Appeal from the Circuit Court of Cook County; the Hon. WM. J.
TOUHY, Judge, presiding. Affirmed.
MR. JUSTICE BURMAN DELIVERED THE OPINION OF THE COURT.
Rehearing denied September 7, 1961.
Claimant, T.G. Tucker, filed his seventh class claim in Probate Court for $20,333.33 allegedly due from the estate of the deceased, John F. McCaffrey. The sum represented the balance of the purchase price due from McCaffrey for a one-third interest in a fire loss adjustment business, and was evidenced by a written sales agreement and a promissory note. The Probate Court allowed the claim in the sum of $15,666.66. The administrator appealed to the Circuit Court, and upon a trial de novo the claim was allowed in the amount of $14,500.00, and the administrator appeals from the judgment of the Circuit Court.
Tucker had for many years been in the business of adjusting fire losses and repairing the damage caused by such losses. About two years prior to the transaction in question, Crannell, Tucker's nephew, sold his home and business in the East at Tucker's request and moved to Chicago to help Tucker in his business. About six months prior to the transaction, McCaffrey began working for Tucker, soliciting claims on a commission basis. In 1955, Tucker sold his business to Crannell and McCaffrey and retired.
The sale was evidenced by three separate instruments. A printed form entitled "conditional sales contract, note and statement of sale" and attached rider was executed by Tucker, Crannell and McCaffrey. It provided that Crannell and McCaffrey, in consideration for the purchase of the business from Tucker, agreed to pay him the "total time balance" (the language used in the form) of $17,500.00 in $3,500.00 yearly installments for a period of five years payable out of the future net profits of the business. McCaffrey alone signed a "judgment note" in the sum of $15,000.00 payable to Tucker in yearly installments of $3,000.00 beginning with January 1st, 1957. Crannell and McCaffrey entered into a "partnership agreement," also on a printed form, to carry on the business. Crannell was to contribute $10,000.00 and McCaffrey $5,000.00, and Crannell was to receive two-thirds and McCaffrey one-third of the net profits.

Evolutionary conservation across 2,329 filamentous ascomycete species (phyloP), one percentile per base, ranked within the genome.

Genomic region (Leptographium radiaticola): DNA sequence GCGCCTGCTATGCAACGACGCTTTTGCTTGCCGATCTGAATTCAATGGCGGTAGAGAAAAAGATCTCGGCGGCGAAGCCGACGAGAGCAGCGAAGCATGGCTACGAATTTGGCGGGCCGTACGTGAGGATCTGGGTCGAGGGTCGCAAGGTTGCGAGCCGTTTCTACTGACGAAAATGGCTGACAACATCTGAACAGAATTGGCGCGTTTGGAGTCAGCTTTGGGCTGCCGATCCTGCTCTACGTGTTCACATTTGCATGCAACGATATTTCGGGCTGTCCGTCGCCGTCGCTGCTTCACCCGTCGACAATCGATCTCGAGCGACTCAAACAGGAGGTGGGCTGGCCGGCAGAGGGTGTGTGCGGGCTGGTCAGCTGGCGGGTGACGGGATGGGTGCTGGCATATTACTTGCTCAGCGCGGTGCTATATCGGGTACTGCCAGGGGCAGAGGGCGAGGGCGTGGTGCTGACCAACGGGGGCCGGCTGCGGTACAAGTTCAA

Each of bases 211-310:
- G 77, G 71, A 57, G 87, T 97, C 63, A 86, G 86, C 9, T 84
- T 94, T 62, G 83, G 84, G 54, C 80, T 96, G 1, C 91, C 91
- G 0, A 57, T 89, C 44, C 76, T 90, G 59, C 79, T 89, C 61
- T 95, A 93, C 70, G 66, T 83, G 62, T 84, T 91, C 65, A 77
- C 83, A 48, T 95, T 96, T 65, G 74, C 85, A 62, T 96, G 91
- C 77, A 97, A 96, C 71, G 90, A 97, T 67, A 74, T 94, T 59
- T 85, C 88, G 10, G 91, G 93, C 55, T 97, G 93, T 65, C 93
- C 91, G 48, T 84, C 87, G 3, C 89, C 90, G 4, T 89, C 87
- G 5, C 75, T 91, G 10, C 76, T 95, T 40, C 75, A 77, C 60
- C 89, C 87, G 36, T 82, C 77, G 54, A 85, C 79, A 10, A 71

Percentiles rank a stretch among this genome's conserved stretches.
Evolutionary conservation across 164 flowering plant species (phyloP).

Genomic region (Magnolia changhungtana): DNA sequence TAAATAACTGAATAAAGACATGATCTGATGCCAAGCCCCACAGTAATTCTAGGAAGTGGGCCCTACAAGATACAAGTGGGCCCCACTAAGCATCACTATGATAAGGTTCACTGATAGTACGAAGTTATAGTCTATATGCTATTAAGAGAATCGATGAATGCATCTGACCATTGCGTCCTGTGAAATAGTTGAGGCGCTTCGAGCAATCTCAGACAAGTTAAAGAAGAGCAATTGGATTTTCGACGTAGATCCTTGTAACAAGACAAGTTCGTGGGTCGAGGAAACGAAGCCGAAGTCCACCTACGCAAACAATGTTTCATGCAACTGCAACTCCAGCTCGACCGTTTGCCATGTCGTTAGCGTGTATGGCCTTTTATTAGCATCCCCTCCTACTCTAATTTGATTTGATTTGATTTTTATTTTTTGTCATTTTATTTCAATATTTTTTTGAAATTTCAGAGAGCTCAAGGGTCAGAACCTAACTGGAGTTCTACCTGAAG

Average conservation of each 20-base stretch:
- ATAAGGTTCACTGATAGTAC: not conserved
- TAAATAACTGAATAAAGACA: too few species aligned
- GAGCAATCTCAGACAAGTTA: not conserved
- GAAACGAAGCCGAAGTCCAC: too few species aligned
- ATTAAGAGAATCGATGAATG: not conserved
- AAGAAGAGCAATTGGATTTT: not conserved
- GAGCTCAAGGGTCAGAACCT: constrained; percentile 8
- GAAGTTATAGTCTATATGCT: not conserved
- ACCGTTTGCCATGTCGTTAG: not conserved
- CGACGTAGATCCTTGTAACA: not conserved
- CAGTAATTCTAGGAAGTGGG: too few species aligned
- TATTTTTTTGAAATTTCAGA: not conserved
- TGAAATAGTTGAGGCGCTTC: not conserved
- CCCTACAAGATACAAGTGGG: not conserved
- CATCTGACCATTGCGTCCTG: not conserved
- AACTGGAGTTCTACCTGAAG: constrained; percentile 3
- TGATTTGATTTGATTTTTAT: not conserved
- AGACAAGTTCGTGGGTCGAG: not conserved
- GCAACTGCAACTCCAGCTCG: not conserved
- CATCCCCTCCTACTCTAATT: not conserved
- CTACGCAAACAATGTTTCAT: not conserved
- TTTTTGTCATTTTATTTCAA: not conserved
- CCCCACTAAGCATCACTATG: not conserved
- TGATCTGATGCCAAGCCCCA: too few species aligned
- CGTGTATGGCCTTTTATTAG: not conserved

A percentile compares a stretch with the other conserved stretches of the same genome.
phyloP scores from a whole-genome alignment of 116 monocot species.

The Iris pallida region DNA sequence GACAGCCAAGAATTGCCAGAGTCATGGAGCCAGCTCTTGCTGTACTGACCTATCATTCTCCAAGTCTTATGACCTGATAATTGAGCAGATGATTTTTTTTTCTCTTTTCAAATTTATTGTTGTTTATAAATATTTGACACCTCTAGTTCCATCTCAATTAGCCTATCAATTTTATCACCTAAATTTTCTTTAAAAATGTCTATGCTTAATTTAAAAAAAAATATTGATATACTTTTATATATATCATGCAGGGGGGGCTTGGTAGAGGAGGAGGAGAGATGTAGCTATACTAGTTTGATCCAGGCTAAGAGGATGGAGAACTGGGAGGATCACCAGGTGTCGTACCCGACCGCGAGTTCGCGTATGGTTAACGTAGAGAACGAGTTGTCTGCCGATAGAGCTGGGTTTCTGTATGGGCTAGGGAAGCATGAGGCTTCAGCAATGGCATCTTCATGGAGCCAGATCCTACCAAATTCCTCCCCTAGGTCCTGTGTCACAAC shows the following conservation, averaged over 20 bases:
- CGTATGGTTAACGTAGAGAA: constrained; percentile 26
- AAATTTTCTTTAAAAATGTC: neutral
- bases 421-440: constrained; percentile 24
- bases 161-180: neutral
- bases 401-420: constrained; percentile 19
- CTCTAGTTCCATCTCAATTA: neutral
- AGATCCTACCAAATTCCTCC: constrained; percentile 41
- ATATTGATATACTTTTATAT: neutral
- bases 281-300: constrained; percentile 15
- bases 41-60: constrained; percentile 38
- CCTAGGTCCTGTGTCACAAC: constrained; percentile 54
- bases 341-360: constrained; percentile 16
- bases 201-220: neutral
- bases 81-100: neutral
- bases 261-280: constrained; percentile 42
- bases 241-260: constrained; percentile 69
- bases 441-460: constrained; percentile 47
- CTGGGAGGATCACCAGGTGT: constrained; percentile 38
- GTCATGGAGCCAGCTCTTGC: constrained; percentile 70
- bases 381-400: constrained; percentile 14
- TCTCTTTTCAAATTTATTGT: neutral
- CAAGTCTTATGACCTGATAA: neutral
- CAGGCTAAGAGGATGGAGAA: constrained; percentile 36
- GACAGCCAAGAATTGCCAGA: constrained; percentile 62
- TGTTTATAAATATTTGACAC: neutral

Lawrence E. Goeckel, the attorney who prepared the three documents in question, testified to the circumstances of the transaction over the administrator's objection. The administrator's main contention is that the consideration for the sale of the business is fully stated in the sale contract as $17,500.00, and that the parol evidence rule bars Tucker from varying this stated consideration by introducing testimony as to prior oral conversations to show that the note was also part of the consideration for the sale of the business. While admitting that these instruments must all be construed together, he denies the existence of any ambiguity which would permit the introduction of extrinsic evidence regarding the parties' understanding.
If the parties here had merely executed the sale contract and partnership agreement, we would find the administrator's contention far more compelling. However, the note was executed on the same day and as part of the same transaction, and must therefore be read and construed together with the other instruments. Nelson v. Colegrove & Co. State Bank, 354 Ill. 408, 188 N.E. 461. This the administrator admits, but he then proceeds to ignore the note because the other instruments do not mention it as part of the consideration, leaving it completely unexplained.
In one instrument Crannell and McCaffrey agree to purchase Tucker's business for the sum of $17,500.00 with no money down and payments out of net profits, and at the same time McCaffrey alone signed a note to pay Tucker $15,000.00 with the printed words "consideration 1/3 sale of business" appearing on the face of the note. It is evident that neither document tended to explain the other even though they were executed at the same time. Where different instruments are executed between the same parties relating to the same subject matter, parol evidence is admissible to show that they do in fact relate to and are part of the same transaction, since such evidence tends merely to identify the real contract and not to vary or change its terms. Mayer v. Illinois Life Ins. Co., 211 Ill. App. 285.
The administrator cites Moffat Coal Co. v. Miller, 173 Ill. App. 408; McQuaid v. Baughman, 167 Ill. App. 430; and Warner v. Johns, 201 P.2d 986 (Mont), in support of his contention, but we do not think they are relevant. The Moffat and Warner cases involve attempts to prove simultaneous oral agreements, and the McQuaid case considered a subsequent written agreement to perform a pre-existing obligation.